Published in In Theater
Well, the Eyre is clear now in San Diego…
As the La Jolla Playhouse prepares to send Broadway its striking, well-received, extended-by-popular-demand, revised musical version of “Jane Eyre” (directed by John Caird, designed by John Napier), new shows are coming in and a much-respected director is moving on.
Michael Greif, the Playhouse’s artistic director since 1995, moves back to New York (our loss, your gain), but not before he mounts a swansong production of Tennessee Williams’ “Sweet Bird of Youth” (October 12-November 14), starring Pamela Payton Wright and Patrick Wilson. Wilson last appeared in La Jolla in the Barry Manilow/Bruce Sussman musical “Harmony,” (scheduled for New York in ??), and in Greif’s short-lived New York Theatre Workshop production of “Bright Lights, Big City.” Alec Mapa also returns to the Playhouse stage (he was wondrous last year in Greif’s endlessly inventive production of Jessica Hagedorn’s “Dogeaters”) in the world premiere of Chay Yew’s “Wonderland,” directed by Lisa Peterson (September 14-October 17). The play looks at the elusive American Dream, from an Asian perspective. Anne Hamburger, acclaimed site-specific New York producer and founder of En Garde Arts, takes up the A.D. reins of the Playhouse at the end of the year.
Meanwhile, the Old Globe is gearing up to reprise its sellout success of “How the Grinch Stole Christmas” (November 14-January 2). The musical, strongly supported by Dr. Seuss’ La Jolla widow, Audrey Geisel, turned out to be fun for the whole family. The show is preceded this season at the Globe by Roger Rees’ wacko outdoor production of “The Merry Wives of Windsor,” set in modern-day Windsor, Ontario (“a very nice Canadian town, ruined by the fact that it’s so near America,” says the RSC veteran actor); Donald Margulies’ Pulitzer Prize finalist, “Collected Stories,” with Kandis Chappell recreating the role of Ruth, the older writer, which she originated at South Coast Repertory Theatre; and Brendan Behan’s raucous romp, “The Hostage,” initially scheduled to star John Goodman (who pulled out due to “scheduling conflicts”), with Jack O’Brien at the helm and Larry Drake (best known as Benny on “L.A. Law”) stepping in to play irreverent, imbibing Pat, the bawdy boardinghouse keeper.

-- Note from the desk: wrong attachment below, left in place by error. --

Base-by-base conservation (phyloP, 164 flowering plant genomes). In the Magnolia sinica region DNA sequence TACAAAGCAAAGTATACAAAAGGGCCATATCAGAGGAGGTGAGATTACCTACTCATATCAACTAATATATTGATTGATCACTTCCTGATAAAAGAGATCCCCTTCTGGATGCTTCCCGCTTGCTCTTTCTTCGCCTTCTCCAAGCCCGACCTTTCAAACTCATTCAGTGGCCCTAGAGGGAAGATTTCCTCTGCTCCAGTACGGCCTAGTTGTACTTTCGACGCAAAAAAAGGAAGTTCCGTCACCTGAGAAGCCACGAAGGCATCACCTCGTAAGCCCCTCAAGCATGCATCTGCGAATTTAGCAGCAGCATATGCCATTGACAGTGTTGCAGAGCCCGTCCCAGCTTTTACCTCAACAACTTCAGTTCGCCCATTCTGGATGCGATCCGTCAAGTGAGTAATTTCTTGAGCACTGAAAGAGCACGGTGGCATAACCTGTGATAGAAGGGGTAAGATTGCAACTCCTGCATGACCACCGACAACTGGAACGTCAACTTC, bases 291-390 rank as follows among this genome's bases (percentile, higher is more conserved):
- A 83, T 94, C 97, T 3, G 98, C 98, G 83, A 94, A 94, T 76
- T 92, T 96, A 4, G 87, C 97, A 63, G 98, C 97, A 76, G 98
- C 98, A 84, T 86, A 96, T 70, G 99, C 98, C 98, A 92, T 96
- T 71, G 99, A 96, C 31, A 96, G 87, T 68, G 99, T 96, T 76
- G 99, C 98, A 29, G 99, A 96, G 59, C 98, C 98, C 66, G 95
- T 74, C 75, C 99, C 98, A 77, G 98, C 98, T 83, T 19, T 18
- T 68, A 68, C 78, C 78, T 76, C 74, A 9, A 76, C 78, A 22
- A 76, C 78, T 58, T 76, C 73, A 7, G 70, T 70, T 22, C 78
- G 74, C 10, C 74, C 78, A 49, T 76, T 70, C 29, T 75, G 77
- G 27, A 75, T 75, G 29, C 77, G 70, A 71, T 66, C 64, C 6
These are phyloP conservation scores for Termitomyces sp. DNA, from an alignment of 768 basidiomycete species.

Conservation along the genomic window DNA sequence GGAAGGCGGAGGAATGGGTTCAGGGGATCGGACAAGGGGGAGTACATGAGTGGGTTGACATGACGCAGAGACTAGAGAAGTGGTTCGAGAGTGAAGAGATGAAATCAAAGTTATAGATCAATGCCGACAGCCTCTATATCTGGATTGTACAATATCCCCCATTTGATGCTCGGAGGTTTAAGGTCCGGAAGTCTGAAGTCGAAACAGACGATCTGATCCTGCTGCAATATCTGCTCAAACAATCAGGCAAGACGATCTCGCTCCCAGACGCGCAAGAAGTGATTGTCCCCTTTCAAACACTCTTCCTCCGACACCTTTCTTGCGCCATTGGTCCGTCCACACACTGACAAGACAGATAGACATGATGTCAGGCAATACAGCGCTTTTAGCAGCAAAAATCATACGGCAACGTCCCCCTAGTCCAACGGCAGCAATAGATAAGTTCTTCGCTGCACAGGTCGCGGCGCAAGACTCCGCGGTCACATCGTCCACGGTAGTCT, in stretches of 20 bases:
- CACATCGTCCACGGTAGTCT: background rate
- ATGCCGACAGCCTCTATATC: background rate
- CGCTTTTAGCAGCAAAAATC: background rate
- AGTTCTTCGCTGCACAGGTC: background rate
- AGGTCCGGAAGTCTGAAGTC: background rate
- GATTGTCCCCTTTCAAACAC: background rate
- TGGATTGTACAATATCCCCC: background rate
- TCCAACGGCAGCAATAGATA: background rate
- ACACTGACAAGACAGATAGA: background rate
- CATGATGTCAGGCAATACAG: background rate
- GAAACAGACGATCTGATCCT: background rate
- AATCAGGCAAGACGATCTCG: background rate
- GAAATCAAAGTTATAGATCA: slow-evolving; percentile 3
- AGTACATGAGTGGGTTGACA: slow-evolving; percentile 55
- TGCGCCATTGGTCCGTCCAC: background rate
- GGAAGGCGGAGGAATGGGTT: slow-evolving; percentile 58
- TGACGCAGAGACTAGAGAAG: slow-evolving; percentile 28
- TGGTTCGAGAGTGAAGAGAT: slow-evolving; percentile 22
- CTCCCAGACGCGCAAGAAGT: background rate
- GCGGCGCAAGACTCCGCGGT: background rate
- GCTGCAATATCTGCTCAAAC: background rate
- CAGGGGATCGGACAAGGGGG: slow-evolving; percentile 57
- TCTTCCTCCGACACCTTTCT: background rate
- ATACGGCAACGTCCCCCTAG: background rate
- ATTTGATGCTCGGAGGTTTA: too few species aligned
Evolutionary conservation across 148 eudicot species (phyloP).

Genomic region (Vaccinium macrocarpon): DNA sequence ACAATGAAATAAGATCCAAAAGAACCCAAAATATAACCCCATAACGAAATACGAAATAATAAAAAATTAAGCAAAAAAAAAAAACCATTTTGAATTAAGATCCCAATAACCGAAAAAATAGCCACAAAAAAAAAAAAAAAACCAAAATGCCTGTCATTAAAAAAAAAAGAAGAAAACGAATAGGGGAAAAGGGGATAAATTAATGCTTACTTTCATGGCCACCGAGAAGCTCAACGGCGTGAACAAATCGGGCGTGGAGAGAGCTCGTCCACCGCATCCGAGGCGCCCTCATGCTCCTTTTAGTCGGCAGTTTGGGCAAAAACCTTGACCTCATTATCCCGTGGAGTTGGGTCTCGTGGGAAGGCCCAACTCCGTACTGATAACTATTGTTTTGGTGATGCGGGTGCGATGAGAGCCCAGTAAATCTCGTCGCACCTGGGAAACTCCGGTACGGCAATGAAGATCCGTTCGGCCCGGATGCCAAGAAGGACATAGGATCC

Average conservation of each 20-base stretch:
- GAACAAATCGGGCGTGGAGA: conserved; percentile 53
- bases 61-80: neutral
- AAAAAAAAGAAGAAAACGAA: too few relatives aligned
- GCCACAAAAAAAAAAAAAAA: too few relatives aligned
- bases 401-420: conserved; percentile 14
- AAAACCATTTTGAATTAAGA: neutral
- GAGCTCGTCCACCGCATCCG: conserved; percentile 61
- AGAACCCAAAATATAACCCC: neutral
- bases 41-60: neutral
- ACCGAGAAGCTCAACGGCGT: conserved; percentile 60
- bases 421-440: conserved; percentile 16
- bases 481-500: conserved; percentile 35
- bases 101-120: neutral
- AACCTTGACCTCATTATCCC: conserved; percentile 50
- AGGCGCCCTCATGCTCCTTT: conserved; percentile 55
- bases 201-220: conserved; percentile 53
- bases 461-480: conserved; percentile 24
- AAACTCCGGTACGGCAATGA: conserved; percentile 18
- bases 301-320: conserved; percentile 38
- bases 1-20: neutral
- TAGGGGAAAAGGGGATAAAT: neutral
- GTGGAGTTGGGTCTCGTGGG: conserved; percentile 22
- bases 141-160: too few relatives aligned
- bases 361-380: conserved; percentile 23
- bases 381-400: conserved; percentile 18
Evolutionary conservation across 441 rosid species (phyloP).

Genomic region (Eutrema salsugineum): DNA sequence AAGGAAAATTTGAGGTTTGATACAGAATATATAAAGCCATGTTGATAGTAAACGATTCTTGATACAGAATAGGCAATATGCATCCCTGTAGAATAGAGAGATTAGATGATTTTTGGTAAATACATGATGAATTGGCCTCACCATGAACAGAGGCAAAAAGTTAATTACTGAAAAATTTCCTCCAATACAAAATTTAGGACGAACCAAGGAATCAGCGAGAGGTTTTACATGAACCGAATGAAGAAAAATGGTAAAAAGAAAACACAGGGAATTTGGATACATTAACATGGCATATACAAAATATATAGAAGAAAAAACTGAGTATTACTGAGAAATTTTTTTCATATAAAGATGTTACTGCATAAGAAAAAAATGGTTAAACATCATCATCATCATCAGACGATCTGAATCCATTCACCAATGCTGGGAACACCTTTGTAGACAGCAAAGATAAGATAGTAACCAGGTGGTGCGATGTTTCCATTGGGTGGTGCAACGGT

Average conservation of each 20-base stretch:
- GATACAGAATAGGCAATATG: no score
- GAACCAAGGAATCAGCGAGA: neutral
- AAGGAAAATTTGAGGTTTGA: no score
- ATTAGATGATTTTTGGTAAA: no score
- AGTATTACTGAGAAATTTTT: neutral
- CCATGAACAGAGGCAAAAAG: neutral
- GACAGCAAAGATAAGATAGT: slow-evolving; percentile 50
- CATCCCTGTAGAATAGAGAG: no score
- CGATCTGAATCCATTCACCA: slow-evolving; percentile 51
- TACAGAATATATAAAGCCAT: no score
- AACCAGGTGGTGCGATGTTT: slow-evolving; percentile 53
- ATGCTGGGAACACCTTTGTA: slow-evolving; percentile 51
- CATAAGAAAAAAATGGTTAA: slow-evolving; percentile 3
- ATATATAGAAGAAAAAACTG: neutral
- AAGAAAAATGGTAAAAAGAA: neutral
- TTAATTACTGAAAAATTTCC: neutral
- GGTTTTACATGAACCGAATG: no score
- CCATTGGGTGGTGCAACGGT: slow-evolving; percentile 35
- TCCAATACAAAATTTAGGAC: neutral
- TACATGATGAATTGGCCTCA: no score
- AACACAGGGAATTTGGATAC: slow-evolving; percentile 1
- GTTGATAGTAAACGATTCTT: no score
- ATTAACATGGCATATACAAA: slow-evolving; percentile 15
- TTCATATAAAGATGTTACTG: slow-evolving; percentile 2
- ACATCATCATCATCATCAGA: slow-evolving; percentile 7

Luis Valdez, creator of “Zoot Suit” and “I Don’t Have to Show You No Stinking Badges,” continues his two-year guest-artist residency at the San Diego Repertory Theatre by launching the 2000 season with his “Bandido! The American Melodrama of Tiburcio Vasquez, Notorious California Bandit.” Written and directed by Valdez, the show features musical direction by brother Daniel Valdez. The Rep follows with Tony Kushner’s adaptation of Pierre Corneille’s “The Illusion,” a tale of loyalty, love and betrayal, directed by Todd Salovey. The year ends with the Rep’s ever-popular, ever-evolving, 24th annual production of “A Christmas Carol” (adapted by D.W. Jacobs and directed, for the third year, by North Coast Repertory Theatre artistic director Sean Murray).
Back at his own theater company, Sean Murray follows the West coast premiere of Joan Ackermann’s “The Batting Cage” with the San Diego premiere of the acclaimed Wendy Kesselman adapation of “The Diary of Anne Frank” and the Southern California premiere of Alfred Uhry’s 1997 Best Play Tony-winner, “The Last Night of Ballyhoo.”
Sushi Performance and Visual Art, San Diego’s pluckiest dance/performance space, celebrates its 20th anniversary with a packed performance season including a David Cale retrospective (“Swimming in the Dark: The Best of David Cale”), Holly Hughes (“Preaching to the Perverted”), performance art doyenne Rachel Rosenthal (“Ur-Boor”), a dance/butoh/theatre work by Oguri dance company of L.A. and 20hours/$20, a performance marathon (November 20) with guest dance/music/art/spoken word curators shepherding over 40 SoCal artists who will donate their time and creative ability.
In the Wait-and-See Department, it’s possible that “Don’t Stop the Carnival,” the Jimmy Buffett/Herman Wouk musical based on Wouk’s 1965 novel, will ring in the new year, if renovation of the historic Balboa Theatre is complete.
And, lest the millennium be forgotten, Sledgehammer Theatre premieres Tim West’s “Phenomenal Acceleration: A Vaudeville for the End of the Century,” a fact-meets-fiction theater spectacle boasting a series of lighthearted segments such as Bill Gates vs. the United States of America (cavorting to the choreography of local favorite Jean Isaacs), Slobodan Milosevic and Boris Yeltsin playing 8-ball and The Millennium Hour, an AM radio-style conversation about surviving the maelstrom of apocalyptic pronouncements.
In San Diego and elsewhere, the theater has managed to survive another century (a bit bloody but unbowed). Here’s to breaking legs in the new millennium.
©1999 Patté Productions Inc.